By David Ignatius
May 22, 2015
President Barack Obama is right in pushing Iraqi leaders to unite and take action after the fall of Ramadi, the capital of the province of Anbar, last weekend. But he needs to mobilize the efforts of his own administration so that one person drives the military and political strategy of the United States against ISIS. Political strife in Iraq led to the debacle in Ramadi. The Shiite-dominated government wouldn’t supply weapons or training to embattled Sunnis in Anbar province, and the mistrustful Sunnis quarreled among themselves and refused aid from Shiite popular militias that might have saved Ramadi. If this internal strife doesn’t end, the reality is that Iraq will splinter.
The United States, too, is afflicted with its own internecine quarrels that impede effective action in Iraq. These are mundane turf battles among different branches of government, rather than sectarian feuds, but they’ve hindered the U.S. campaign. This is the kind of interagency tension – State Department versus Pentagon with a cautious White House in the middle – that’s all too familiar in Washington. But it has to stop.
How can one unify efforts in Baghdad and Washington? Both challenges are politically difficult, but not impossible.
First, the Iraq part: Obama told his advisers Tuesday that the U.S. must do everything it can to support Prime Minister Haider al-Abadi’s outreach to Iraq’s community. That means pushing the Iraqi parliament to enact, at last, the legislation that would create Sunni national guard brigades and police units that would report to provincial governors – and give Sunnis some skin in the game. If Abadi and his government wait for much longer, they will not have a country left to protect.
The Sunnis are part of the problem, too. They need to gather forces behind sensible leaders who happen to have clout in Baghdad, starting with parliament Speaker Salim al-Jibouri. And they need to recognize that Ramadi, Mosul and other Sunni provincial capitals won’t be liberated without help from the military and popular militias that are commanded by Abadi’s government and backed by Ayatollah Ali al-Sistani, Iraq’s Shiite religious leader in Najaf. That doesn’t mean submitting to Iranian hegemony, as many Sunni leaders argue. In fact, working with Abadi may be the Sunnis’ last chance to avoid Iranian domination of what turns into a failed Iraqi state.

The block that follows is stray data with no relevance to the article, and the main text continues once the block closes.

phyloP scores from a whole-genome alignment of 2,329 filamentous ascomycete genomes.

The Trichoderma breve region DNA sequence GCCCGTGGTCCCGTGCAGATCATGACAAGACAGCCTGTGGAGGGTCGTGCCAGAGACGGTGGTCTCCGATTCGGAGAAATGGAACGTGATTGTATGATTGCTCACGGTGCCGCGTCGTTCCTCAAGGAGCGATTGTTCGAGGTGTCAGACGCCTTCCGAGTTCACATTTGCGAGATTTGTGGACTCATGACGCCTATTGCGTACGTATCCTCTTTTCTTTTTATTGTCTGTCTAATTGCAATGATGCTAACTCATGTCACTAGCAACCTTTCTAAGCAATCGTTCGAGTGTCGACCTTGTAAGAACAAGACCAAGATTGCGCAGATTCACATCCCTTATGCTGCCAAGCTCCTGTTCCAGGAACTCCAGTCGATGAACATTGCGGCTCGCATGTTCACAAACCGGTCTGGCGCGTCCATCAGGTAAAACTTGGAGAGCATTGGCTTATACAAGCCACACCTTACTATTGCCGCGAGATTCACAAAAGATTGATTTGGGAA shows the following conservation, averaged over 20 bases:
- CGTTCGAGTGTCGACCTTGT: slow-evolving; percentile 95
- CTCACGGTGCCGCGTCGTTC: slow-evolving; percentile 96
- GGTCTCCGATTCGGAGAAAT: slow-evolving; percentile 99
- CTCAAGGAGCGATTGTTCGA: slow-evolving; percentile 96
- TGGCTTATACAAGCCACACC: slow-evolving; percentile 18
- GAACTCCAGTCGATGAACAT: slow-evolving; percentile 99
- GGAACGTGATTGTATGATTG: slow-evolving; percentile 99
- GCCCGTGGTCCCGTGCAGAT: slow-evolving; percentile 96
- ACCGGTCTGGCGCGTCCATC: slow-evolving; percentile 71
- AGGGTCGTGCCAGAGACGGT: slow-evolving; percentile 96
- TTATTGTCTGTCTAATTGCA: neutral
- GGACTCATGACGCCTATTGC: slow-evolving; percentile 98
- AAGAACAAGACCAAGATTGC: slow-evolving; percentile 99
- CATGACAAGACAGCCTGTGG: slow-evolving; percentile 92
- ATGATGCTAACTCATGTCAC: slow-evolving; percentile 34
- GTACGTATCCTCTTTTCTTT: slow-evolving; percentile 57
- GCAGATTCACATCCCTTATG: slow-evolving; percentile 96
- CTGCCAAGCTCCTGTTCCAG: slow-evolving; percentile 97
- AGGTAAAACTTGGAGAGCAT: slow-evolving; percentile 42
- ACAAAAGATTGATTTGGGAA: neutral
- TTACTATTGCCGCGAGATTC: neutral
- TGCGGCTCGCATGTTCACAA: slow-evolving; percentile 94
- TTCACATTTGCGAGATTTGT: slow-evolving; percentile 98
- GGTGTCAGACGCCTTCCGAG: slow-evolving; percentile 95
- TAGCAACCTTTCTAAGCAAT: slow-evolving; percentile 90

As for deconflicting the Washington interagency mess: Obama has tried to straddle this one. Last September, he appointed John Allen, a retired Marine general who had commanded U.S. forces in Afghanistan, as “special presidential envoy” for the global coalition against ISIS. What did that title actually mean, and what authority would Allen have to coordinate policy? It wasn’t clear at the time, and it still isn’t clear today.
Obama decided to base his “presidential envoy” at the State Department, rather than the White House. That was an attempt to placate a turf-conscious Pentagon and avoid a policy czar who would bulldoze opposition, like a reborn Richard Holbrooke. But it was a mistake, which from the start impeded coordination of policy.
But the problem was compounded by a jealous U.S. Central Command, which hoarded authority and has made a series of blunders, from Centcom’s premature announcement in February of the campaign to retake Mosul to last Friday’s bland assessment by a Marine brigadier general of the situation in Ramadi, only hours before the city fell.
Judging by events, it’s hard not to conclude that Centcom has been too much focused on Mosul, and too little on Ramadi and the surrounding area of Anbar province. Obama finally appears to have decided – and he is right in doing so – that the battle in Anbar should be the priority now.
Who’s the right person to coordinate this campaign? Logic suggests that it’s Allen, who has assembled a 60-nation coalition against ISIS and negotiated effectively with headstrong allies, from Ankara to London. But Obama may decide he wants someone else who draws less hostile fire from the Pentagon. The point is that the president has to appoint someone to coordinate this fight, and install that person at the White House with the authority to speak for the administration.
If Obama insists on unified command and control in Baghdad, then he surely needs to make the same demand in Washington.
David Ignatius is published twice weekly by THE DAILY STAR.